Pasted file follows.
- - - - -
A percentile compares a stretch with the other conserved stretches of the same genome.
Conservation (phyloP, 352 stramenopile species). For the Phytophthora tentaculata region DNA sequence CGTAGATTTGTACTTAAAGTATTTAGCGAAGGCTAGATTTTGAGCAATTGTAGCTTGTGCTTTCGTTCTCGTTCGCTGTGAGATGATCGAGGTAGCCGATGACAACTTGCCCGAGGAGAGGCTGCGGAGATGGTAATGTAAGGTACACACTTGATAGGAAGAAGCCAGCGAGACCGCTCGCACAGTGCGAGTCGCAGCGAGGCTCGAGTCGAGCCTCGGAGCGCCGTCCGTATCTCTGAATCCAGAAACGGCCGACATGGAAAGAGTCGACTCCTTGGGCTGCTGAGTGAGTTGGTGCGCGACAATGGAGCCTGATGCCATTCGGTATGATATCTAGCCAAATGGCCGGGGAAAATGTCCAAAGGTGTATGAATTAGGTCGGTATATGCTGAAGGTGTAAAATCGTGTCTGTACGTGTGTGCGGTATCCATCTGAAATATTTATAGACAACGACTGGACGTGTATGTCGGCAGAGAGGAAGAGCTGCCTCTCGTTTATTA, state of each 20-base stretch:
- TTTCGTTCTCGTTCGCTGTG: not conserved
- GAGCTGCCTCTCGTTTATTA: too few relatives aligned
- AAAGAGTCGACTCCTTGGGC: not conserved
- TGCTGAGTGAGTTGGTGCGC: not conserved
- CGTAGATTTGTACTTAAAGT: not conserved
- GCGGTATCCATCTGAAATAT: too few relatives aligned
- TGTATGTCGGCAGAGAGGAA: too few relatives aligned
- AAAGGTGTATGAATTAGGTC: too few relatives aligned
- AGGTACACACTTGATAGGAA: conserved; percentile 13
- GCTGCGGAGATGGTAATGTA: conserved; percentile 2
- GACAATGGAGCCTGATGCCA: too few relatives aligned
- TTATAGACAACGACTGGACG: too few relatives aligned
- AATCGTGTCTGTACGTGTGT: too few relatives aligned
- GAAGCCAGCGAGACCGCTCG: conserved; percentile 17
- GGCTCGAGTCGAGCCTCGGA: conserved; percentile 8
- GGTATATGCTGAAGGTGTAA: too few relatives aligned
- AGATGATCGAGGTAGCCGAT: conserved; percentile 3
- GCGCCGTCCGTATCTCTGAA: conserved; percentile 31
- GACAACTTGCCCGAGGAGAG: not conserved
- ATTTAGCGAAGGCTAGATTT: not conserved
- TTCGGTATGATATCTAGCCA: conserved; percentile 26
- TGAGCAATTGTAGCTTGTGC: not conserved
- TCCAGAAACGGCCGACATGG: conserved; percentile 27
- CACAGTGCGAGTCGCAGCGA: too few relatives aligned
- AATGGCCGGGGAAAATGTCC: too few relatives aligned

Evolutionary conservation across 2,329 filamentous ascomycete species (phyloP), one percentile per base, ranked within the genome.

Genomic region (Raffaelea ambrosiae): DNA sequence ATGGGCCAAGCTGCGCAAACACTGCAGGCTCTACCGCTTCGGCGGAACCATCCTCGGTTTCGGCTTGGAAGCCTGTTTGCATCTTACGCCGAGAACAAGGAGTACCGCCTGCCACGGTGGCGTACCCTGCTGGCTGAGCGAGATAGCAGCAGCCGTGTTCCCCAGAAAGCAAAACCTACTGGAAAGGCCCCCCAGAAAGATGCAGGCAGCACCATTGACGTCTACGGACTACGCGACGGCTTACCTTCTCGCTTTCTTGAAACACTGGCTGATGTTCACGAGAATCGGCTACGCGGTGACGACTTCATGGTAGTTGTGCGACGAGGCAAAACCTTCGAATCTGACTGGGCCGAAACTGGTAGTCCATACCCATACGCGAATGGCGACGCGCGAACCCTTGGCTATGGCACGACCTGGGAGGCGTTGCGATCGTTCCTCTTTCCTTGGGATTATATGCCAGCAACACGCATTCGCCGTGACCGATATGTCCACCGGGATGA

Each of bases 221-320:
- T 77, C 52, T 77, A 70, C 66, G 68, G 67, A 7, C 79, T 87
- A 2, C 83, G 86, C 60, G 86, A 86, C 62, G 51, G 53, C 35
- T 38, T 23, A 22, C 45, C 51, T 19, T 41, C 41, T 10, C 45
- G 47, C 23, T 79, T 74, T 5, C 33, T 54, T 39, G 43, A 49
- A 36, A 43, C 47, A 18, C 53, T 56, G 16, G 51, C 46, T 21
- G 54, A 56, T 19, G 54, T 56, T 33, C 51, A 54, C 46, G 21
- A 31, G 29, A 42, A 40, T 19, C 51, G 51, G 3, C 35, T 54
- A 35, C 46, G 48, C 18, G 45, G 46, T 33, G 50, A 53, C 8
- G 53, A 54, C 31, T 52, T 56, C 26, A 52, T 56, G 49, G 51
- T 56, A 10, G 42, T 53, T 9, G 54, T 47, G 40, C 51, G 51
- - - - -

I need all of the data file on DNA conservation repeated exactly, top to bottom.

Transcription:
A percentile compares a stretch with the other conserved stretches of the same genome.
Conservation (phyloP, 352 stramenopile species). For the Phytophthora tentaculata region DNA sequence CGTAGATTTGTACTTAAAGTATTTAGCGAAGGCTAGATTTTGAGCAATTGTAGCTTGTGCTTTCGTTCTCGTTCGCTGTGAGATGATCGAGGTAGCCGATGACAACTTGCCCGAGGAGAGGCTGCGGAGATGGTAATGTAAGGTACACACTTGATAGGAAGAAGCCAGCGAGACCGCTCGCACAGTGCGAGTCGCAGCGAGGCTCGAGTCGAGCCTCGGAGCGCCGTCCGTATCTCTGAATCCAGAAACGGCCGACATGGAAAGAGTCGACTCCTTGGGCTGCTGAGTGAGTTGGTGCGCGACAATGGAGCCTGATGCCATTCGGTATGATATCTAGCCAAATGGCCGGGGAAAATGTCCAAAGGTGTATGAATTAGGTCGGTATATGCTGAAGGTGTAAAATCGTGTCTGTACGTGTGTGCGGTATCCATCTGAAATATTTATAGACAACGACTGGACGTGTATGTCGGCAGAGAGGAAGAGCTGCCTCTCGTTTATTA, state of each 20-base stretch:
- TTTCGTTCTCGTTCGCTGTG: not conserved
- GAGCTGCCTCTCGTTTATTA: too few relatives aligned
- AAAGAGTCGACTCCTTGGGC: not conserved
- TGCTGAGTGAGTTGGTGCGC: not conserved
- CGTAGATTTGTACTTAAAGT: not conserved
- GCGGTATCCATCTGAAATAT: too few relatives aligned
- TGTATGTCGGCAGAGAGGAA: too few relatives aligned
- AAAGGTGTATGAATTAGGTC: too few relatives aligned
- AGGTACACACTTGATAGGAA: conserved; percentile 13
- GCTGCGGAGATGGTAATGTA: conserved; percentile 2
- GACAATGGAGCCTGATGCCA: too few relatives aligned
- TTATAGACAACGACTGGACG: too few relatives aligned
- AATCGTGTCTGTACGTGTGT: too few relatives aligned
- GAAGCCAGCGAGACCGCTCG: conserved; percentile 17
- GGCTCGAGTCGAGCCTCGGA: conserved; percentile 8
- GGTATATGCTGAAGGTGTAA: too few relatives aligned
- AGATGATCGAGGTAGCCGAT: conserved; percentile 3
- GCGCCGTCCGTATCTCTGAA: conserved; percentile 31
- GACAACTTGCCCGAGGAGAG: not conserved
- ATTTAGCGAAGGCTAGATTT: not conserved
- TTCGGTATGATATCTAGCCA: conserved; percentile 26
- TGAGCAATTGTAGCTTGTGC: not conserved
- TCCAGAAACGGCCGACATGG: conserved; percentile 27
- CACAGTGCGAGTCGCAGCGA: too few relatives aligned
- AATGGCCGGGGAAAATGTCC: too few relatives aligned

Evolutionary conservation across 2,329 filamentous ascomycete species (phyloP), one percentile per base, ranked within the genome.

Genomic region (Raffaelea ambrosiae): DNA sequence ATGGGCCAAGCTGCGCAAACACTGCAGGCTCTACCGCTTCGGCGGAACCATCCTCGGTTTCGGCTTGGAAGCCTGTTTGCATCTTACGCCGAGAACAAGGAGTACCGCCTGCCACGGTGGCGTACCCTGCTGGCTGAGCGAGATAGCAGCAGCCGTGTTCCCCAGAAAGCAAAACCTACTGGAAAGGCCCCCCAGAAAGATGCAGGCAGCACCATTGACGTCTACGGACTACGCGACGGCTTACCTTCTCGCTTTCTTGAAACACTGGCTGATGTTCACGAGAATCGGCTACGCGGTGACGACTTCATGGTAGTTGTGCGACGAGGCAAAACCTTCGAATCTGACTGGGCCGAAACTGGTAGTCCATACCCATACGCGAATGGCGACGCGCGAACCCTTGGCTATGGCACGACCTGGGAGGCGTTGCGATCGTTCCTCTTTCCTTGGGATTATATGCCAGCAACACGCATTCGCCGTGACCGATATGTCCACCGGGATGA

Each of bases 221-320:
- T 77, C 52, T 77, A 70, C 66, G 68, G 67, A 7, C 79, T 87
- A 2, C 83, G 86, C 60, G 86, A 86, C 62, G 51, G 53, C 35
- T 38, T 23, A 22, C 45, C 51, T 19, T 41, C 41, T 10, C 45
- G 47, C 23, T 79, T 74, T 5, C 33, T 54, T 39, G 43, A 49
- A 36, A 43, C 47, A 18, C 53, T 56, G 16, G 51, C 46, T 21
- G 54, A 56, T 19, G 54, T 56, T 33, C 51, A 54, C 46, G 21
- A 31, G 29, A 42, A 40, T 19, C 51, G 51, G 3, C 35, T 54
- A 35, C 46, G 48, C 18, G 45, G 46, T 33, G 50, A 53, C 8
- G 53, A 54, C 31, T 52, T 56, C 26, A 52, T 56, G 49, G 51
- T 56, A 10, G 42, T 53, T 9, G 54, T 47, G 40, C 51, G 51